This beautiful spot along the Mississippi in Hastings has a diversity of habitat, which brings a wide range of both resident and migratory birds. The floodplain forest at the park has hosted a nesting bald eagle pair for many years, and saw-whet owls have also been spotted nearby. Peregrine falcons and belted kingfishers nest on the bluffs across the river and can often be seen from the park. Lake Rebecca, on the west side, is a great spot to see waterfowl such as blue-winged teals, scaup and hooded mergansers, as well as green herons in the shallows. And the open wet prairies are a good spot to hear the bugling of sandhill cranes during their early spring migration.

Hampton Woods Wildlife Management Area

Though this site and the next aren't along the river, we had to include them. Hampton Woods (located in Hampton Township) is an equally lovely spot for spring wildflowers (bloodroot, cutleaf toothwort, Virginia bluebells) and neotropical migrants, including multiple colorful warblers: the golden-winged, black and white, chestnut-sided and orange-crowned. Later in the year, you might see a yellow-bellied sapsucker, eastern wood pewee or scarlet tanager here.

Vermillion River Aquatic Management Area

This complex of nearly 450 acres along the Vermillion River, a tributary of the Mississippi in Dakota County, is the spot to go for solitude and a peaceful meander along a coldwater stream. The Vermillion attracts a number of wading birds such as great blue herons, sandpipers and osprey that are looking for small fish in the stream. In the willows that line its banks, northern shrikes and rose-breasted grosbeaks have been spotted in the early spring. Walking the grassland areas around the river, you will likely hear field sparrows in spots with some shrubby cover, and see eastern kingbirds perching on old fence posts.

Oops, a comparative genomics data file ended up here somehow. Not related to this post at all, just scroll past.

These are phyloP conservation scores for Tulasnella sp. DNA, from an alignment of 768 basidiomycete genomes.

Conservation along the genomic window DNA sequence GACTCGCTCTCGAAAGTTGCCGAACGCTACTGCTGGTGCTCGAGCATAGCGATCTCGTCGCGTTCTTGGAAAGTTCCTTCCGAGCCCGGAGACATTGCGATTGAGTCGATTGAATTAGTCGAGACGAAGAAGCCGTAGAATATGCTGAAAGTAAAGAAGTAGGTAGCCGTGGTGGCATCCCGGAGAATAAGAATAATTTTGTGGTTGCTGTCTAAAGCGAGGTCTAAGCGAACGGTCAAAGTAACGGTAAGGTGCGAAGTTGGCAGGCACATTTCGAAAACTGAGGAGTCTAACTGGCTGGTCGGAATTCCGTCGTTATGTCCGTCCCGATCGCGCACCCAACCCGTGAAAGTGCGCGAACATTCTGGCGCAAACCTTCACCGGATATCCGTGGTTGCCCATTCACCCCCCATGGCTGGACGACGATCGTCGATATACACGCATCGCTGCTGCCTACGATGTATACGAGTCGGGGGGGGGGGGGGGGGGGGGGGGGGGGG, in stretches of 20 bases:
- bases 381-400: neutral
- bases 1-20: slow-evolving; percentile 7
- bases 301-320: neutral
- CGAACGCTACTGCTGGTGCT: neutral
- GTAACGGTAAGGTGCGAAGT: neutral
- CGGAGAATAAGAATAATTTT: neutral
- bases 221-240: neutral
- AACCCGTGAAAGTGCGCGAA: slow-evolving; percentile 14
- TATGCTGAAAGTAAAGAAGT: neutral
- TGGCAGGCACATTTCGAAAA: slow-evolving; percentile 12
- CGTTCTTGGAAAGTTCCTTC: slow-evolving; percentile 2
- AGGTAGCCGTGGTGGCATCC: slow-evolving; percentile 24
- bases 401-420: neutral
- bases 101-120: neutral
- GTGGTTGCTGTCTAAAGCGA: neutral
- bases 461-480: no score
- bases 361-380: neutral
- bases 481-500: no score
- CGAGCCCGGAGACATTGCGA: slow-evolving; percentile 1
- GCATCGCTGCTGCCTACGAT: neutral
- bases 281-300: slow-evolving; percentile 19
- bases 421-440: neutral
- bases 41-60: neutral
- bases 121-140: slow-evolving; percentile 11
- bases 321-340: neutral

There are many access points to explore this AMA — you can find four parking areas along 200th Street in Empire Township. We recommend starting at the South Branch parking spot and trails where FMR has been restoring habitat since 2017.

Help protect our flyway

Want to help keep our local Mississippi River flyway healthy? Volunteer with us to steward habitat or become a member to support this vital work. You can also learn more about the many special places where FMR works throughout the Twin Cities region.

Explore all of our Conservation updates.

Upcoming Events

Tuesday, May 21, 2024 - 6:00pm to 8:00pm
Vermillion River Linear Park, Hastings
Thursday, May 23, 2024 - 6:00pm to 8:00pm
Riverside Park, St. Paul Park
Saturday, May 25, 2024 - 9:00am to 11:00am
Mississippi River Gorge Sand Flats, Minneapolis